Deni: Hello again. I am here with Todor Kolev and we will be discussing whether technologies influence us or we can influence them. In case you forgot, we are at Coworking Space Puzl. Today they are our hosts. This is an amazing coworking space which hosts people from different domains tech, marketing, business and It is pretty cool. My name is Deni and I am part of the UniStart team. Hello, Todor, how are you?
Todor: Feeling great this Sunday. I’ve been here since the beginning listening to the other interviews. It is a very interesting Sunday afternoon.
Deni: Very interesting indeed. Hope this will become a tradition.
Todor: Yes! I hope it will!
Deni: I would like to continue the previous topic. Toni was here and we talked about young developers. Why did you decide to work as a developer?
Todor: This is an interesting question. In his interview, Lyubo said that he is a developer in his soul. Which also applies to me. I started when I was fifth grade, back in 1996. I was 11 years old.
Before this I was playing around with electronics. For me, it was really important to create something. What I wanted to do since I was a kid, was to create a system. Even before this, when I did not understand much, I was engirdling our home with strings to creating a system. Connecting things to one another. I wanted to create a system that works.
I started with electronics and I was making diagrams. But I was too young, maybe third grade, and actually I had no clue about physics. Afterwards, I attended a programming workshop where it was far easier. Then I started writing in the BASIC language.
This is very interesting because there is a quote by Dijkstra. A very important person in the informatics. He said that you cannot become a real developer if you have written in the BASIC language. Afterwards, Svetlin Nakov rephrased it: If you have written in PHP you can’t become a real developer. I have written both in BASIC and PHP.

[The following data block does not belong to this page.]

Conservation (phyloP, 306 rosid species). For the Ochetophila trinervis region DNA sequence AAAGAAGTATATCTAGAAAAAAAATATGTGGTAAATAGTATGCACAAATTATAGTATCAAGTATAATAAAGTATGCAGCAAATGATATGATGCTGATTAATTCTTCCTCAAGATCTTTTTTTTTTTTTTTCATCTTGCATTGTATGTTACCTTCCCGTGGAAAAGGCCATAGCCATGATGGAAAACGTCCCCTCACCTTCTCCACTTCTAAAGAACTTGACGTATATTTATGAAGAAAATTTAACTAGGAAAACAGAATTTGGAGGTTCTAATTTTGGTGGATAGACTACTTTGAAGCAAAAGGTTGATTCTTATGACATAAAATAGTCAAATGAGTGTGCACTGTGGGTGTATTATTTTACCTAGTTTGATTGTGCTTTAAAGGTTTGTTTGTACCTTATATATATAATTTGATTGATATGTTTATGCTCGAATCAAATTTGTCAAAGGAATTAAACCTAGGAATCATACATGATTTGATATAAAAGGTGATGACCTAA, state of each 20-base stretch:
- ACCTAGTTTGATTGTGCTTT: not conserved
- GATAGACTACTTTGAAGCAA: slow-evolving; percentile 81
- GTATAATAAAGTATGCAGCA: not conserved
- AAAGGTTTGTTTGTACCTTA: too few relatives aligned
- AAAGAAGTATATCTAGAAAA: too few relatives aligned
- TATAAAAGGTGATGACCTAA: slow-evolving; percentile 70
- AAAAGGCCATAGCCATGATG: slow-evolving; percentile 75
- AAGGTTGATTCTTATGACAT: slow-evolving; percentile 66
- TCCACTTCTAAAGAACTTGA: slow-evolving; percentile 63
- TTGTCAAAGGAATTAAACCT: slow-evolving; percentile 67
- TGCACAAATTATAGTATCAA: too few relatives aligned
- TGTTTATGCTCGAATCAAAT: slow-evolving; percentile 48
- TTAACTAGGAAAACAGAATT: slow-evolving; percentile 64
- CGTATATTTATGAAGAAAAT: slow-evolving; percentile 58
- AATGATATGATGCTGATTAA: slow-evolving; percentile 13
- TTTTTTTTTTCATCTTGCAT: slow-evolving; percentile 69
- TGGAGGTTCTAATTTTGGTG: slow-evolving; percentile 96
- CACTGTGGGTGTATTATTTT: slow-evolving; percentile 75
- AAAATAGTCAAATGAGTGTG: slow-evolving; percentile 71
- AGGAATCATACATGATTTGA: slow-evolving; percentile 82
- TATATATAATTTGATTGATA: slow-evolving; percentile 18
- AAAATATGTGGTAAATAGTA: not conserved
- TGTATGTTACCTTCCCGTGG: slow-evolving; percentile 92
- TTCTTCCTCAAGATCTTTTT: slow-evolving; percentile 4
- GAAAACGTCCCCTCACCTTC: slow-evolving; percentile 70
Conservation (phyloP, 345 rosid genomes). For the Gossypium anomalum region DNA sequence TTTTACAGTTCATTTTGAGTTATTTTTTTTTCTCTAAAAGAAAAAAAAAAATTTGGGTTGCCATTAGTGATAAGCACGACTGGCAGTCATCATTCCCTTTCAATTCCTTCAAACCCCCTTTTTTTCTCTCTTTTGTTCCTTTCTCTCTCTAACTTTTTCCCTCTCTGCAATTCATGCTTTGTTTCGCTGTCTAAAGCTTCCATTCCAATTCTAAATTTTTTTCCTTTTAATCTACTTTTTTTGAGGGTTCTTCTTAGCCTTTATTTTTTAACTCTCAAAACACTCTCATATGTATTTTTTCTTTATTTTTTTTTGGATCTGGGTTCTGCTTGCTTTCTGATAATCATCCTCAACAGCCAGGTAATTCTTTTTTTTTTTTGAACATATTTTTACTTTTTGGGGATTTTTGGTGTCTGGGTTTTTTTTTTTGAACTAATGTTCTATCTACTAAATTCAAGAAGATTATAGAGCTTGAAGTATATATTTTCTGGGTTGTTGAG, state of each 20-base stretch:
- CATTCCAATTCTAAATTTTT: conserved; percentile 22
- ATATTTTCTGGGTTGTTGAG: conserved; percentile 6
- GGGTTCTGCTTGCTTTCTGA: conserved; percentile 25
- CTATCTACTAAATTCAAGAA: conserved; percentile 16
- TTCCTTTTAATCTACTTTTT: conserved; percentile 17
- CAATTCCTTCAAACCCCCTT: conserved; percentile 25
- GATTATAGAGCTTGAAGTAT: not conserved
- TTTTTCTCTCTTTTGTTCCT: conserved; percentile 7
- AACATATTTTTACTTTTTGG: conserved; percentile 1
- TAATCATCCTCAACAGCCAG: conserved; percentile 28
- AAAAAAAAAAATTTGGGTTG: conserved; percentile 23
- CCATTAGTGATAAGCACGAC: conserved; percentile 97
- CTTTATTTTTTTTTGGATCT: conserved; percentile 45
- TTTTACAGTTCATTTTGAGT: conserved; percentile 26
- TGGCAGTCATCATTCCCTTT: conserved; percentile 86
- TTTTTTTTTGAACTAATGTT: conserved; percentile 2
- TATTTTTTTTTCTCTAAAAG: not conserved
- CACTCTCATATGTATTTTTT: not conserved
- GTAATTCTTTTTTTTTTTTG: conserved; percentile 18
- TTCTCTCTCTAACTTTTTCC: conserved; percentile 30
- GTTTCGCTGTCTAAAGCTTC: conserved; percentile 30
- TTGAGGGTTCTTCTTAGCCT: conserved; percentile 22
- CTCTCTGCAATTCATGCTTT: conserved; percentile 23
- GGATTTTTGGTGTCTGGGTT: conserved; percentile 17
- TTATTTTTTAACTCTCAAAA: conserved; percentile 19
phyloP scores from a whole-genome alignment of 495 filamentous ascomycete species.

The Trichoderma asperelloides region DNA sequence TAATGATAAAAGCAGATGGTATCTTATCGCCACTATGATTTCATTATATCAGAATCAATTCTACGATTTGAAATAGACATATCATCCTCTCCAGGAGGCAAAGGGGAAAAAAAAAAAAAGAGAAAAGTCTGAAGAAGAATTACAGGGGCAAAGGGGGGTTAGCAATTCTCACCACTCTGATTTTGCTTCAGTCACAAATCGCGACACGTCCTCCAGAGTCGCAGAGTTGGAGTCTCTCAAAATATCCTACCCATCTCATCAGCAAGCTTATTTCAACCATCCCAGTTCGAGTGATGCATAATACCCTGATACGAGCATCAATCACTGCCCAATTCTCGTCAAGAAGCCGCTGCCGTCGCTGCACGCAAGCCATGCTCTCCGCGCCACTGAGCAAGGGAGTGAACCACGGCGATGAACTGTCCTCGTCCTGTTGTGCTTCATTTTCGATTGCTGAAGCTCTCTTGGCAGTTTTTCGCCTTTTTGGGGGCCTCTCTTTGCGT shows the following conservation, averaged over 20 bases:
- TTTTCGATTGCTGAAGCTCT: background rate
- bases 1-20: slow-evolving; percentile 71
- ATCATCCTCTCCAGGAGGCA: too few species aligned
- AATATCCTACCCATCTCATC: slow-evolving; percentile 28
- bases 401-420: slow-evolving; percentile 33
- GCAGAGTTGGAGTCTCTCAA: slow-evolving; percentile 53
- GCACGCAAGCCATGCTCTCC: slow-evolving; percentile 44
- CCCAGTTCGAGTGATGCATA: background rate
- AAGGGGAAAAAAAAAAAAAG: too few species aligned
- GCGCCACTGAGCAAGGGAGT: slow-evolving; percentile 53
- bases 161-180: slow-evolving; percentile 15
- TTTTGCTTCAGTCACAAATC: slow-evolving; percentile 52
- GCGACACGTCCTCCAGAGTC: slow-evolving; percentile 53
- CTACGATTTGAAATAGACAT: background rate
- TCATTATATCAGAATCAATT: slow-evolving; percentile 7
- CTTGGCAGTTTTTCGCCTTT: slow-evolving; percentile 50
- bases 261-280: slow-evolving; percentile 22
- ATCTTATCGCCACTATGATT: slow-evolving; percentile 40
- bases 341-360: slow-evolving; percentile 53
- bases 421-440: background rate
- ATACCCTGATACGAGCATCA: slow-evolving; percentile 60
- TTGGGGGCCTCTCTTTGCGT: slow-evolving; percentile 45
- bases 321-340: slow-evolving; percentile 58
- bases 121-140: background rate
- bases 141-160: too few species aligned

So, I started with BASIC and after this it was very simple. I was writing in a English-like language. I knew what I was doing. I had full power. I was both aware of what I was doing and was able to create. This was the time I started understanding software.
As a kid in eleventh grade, I was able to create a system and this system was used by real users. About a year after I started programming I created a program for my father who was a police officer. He was able to keep track of his staff and make searches for them according to different criteria. This was how I started and I have been a developer ever since. Almost 20 years now.
Deni: Almost 20 years? Meaning that your desire to create is the reason for you to do this. Actually, this is the place to mention that you are not the typical developer.
Todor: Why am I not the typical developer?
Deni: Maybe a developer-entrepreneur.
Todor: Yes, actually, at one point I went astray, sort of speak.
Deni: Is this really going astray’?
Todor: Sure! Because currently I am going back to developing.
Before this I bought a small, thin businessman laptop which basically you cannot use for anything but email. I just recently started writing code again, just several months ago. I bought a new decent machine and I have my full powerful again. My business and entrepreneurial nature still exist, but I think I add most value to the world when coding.
Now I can find a way in which my systems can help the business and people. But its more of a hobby now. My real passion is programming.
Deni: Your real passion is programming indeed. Maybe some of our viewers, hopefully most of them, know that Todor is part of Obecto.
Todor: I am actually the founder of Obecto.
Deni: Yes, actually the founder of Obecto. And for a really long time he has been supporting the entrepreneurial ecosystem in Bulgaria. He is one of the people who have been helping to organize countless events. And thanks to whom many organizations exist.
Tell me more about Obecto. When did you start it and is this your first startup?
Todor: Yes, I started Obecto 2008. Back then I was working for another company, also a small studio. The studio was fine but I noticed that there was something wrong with the business as a whole.